- I Allegro con spirito
- II Andantino cantabile
- III Allegretto
In August 1777, the 21 year old Mozart, frustrated with the limitations of his court employment and the musical environment in Salzburg, sought leave to undertake another European tour, his first as an adult. The archbishop released him from his post as concertmaster of the court orchestra and he was duly accompanied by his mother and sister on a 16 month tour, visiting Munich, Mannheim and eventually Paris. This was the first time he had been separated from his father and the extensive letters between the pair during this time betray the young Mozart’s immaturity and naivety, not to mention a strong hint of arrogance and the constant frustration of failing to secure an income proportionate to his talents. The party reached Paris on 23 March 1778, the young man soon making clear to his father what he thought of the place, “…really the mud in Paris is beyond all description. To go in a carriage entails spending four or five livres a day, and all for nothing; it is true the people say all kinds of civil things, but there it ends…Besides Paris is much changed; the French are far from being as polite as they were fifteen years ago; their manner borders on rudeness, and they are odiously self-sufficient…”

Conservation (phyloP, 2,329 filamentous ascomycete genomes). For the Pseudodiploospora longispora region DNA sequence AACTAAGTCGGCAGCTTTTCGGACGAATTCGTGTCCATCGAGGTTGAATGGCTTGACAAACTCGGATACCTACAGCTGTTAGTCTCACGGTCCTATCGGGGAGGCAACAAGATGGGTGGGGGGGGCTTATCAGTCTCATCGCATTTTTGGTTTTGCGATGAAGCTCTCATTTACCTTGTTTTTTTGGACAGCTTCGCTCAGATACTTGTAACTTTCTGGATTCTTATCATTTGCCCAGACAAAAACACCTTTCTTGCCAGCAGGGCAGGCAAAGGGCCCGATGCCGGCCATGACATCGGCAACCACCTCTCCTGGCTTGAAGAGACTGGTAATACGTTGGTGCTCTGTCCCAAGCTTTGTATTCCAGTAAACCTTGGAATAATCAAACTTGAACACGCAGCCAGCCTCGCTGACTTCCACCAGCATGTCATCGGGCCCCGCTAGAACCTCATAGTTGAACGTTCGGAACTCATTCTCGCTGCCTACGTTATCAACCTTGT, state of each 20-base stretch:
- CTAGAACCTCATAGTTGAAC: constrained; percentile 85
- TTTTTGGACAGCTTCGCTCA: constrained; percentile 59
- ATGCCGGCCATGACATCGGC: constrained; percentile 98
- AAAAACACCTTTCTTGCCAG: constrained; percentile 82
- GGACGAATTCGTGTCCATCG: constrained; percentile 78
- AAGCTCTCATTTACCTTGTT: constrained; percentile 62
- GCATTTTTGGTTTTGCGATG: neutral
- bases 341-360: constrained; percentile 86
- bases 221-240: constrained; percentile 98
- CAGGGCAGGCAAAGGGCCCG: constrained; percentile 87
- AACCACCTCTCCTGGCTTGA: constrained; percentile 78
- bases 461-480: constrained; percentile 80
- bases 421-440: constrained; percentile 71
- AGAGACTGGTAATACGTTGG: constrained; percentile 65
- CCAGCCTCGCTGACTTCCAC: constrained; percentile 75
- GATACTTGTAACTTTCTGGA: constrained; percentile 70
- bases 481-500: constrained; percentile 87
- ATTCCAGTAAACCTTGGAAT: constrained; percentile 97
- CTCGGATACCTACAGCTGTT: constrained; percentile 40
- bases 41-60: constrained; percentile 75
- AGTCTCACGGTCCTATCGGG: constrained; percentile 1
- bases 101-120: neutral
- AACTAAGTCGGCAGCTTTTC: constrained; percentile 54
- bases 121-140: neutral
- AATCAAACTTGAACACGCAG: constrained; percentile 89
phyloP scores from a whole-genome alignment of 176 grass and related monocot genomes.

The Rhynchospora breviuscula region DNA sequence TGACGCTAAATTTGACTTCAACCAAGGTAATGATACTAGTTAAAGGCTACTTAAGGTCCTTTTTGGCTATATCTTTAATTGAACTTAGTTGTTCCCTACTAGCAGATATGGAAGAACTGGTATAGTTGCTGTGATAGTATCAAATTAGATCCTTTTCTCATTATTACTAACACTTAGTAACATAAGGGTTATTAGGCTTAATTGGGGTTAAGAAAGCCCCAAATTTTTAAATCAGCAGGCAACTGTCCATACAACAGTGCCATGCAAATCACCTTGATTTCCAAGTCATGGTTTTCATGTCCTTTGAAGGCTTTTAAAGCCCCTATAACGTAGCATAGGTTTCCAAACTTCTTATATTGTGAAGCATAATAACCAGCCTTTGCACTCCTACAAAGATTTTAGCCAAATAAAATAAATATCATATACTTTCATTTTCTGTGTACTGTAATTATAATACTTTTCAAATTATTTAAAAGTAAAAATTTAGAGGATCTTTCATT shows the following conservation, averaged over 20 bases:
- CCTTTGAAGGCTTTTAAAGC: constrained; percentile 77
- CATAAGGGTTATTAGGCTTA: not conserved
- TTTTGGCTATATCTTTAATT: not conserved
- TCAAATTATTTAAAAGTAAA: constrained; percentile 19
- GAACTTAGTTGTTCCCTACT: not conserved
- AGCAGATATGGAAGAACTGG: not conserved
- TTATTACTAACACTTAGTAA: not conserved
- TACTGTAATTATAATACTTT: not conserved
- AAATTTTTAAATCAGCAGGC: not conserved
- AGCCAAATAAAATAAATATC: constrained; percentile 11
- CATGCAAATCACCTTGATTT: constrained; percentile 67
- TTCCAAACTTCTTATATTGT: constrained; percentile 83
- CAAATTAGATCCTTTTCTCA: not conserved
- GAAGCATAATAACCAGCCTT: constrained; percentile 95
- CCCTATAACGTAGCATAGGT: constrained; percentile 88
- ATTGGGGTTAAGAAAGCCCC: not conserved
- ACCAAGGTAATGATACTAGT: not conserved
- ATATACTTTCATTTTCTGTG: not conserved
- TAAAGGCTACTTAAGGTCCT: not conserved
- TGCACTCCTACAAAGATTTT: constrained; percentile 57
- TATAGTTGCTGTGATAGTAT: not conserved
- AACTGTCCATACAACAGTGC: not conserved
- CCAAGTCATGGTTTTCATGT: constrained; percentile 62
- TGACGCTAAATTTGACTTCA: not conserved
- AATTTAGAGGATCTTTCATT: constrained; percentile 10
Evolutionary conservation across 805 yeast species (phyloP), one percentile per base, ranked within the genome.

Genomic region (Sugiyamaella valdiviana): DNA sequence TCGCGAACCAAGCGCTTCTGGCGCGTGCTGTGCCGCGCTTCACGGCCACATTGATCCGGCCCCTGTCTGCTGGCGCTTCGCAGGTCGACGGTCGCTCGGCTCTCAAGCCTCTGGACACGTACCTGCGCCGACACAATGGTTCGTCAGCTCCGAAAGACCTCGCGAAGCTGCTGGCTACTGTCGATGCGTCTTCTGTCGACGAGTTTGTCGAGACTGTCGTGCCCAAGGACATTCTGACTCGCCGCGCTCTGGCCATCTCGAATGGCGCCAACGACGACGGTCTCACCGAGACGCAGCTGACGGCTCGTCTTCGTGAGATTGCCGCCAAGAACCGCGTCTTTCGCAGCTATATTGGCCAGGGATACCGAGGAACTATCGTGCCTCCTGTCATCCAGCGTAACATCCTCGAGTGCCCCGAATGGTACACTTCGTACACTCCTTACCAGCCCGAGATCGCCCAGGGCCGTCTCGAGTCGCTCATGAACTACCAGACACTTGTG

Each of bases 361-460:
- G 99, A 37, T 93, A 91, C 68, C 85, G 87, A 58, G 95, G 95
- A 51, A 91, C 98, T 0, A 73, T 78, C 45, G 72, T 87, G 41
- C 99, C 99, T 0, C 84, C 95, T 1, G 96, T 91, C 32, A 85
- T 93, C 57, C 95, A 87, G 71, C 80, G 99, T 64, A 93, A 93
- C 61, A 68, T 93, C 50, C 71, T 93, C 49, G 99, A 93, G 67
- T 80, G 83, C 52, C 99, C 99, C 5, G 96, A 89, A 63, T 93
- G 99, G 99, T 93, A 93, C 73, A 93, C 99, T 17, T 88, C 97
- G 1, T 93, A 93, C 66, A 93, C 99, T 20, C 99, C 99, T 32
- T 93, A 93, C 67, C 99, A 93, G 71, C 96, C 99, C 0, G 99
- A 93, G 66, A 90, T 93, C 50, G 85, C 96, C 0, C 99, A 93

The Sonata you will hear this evening is from a set of 6 (K.301-306) that Mozart began working on during his last days in Mannheim and completed during first few months in Paris. This particular Sonata was completed sometime during the Summer months of 1778. Mozart had the set engraved in Paris and dedicated them to the Electress of the Palatinate; this was in keeping with his habit of dedicating works to people who might be able to assist in this early stage of his career. Of the set, the D major sonata is by far the grandest in scale, written in three movements rather than the two of the previous five. The piece has the feel of a concertante and the violin part is elevated to near equal status against the piano. A boisterous opening movement makes way for a stunningly intimate Andantino before the sheer force of Mozart’s creative talent is let loose in the finale. This last movement anticipates much of his later operatic writing with a great deal of humour, wit and invention. Mozart even includes a written out cadenza for both instruments at the end of the movement to bring the work to its dramatic climax.
© Nicholas Burns 2011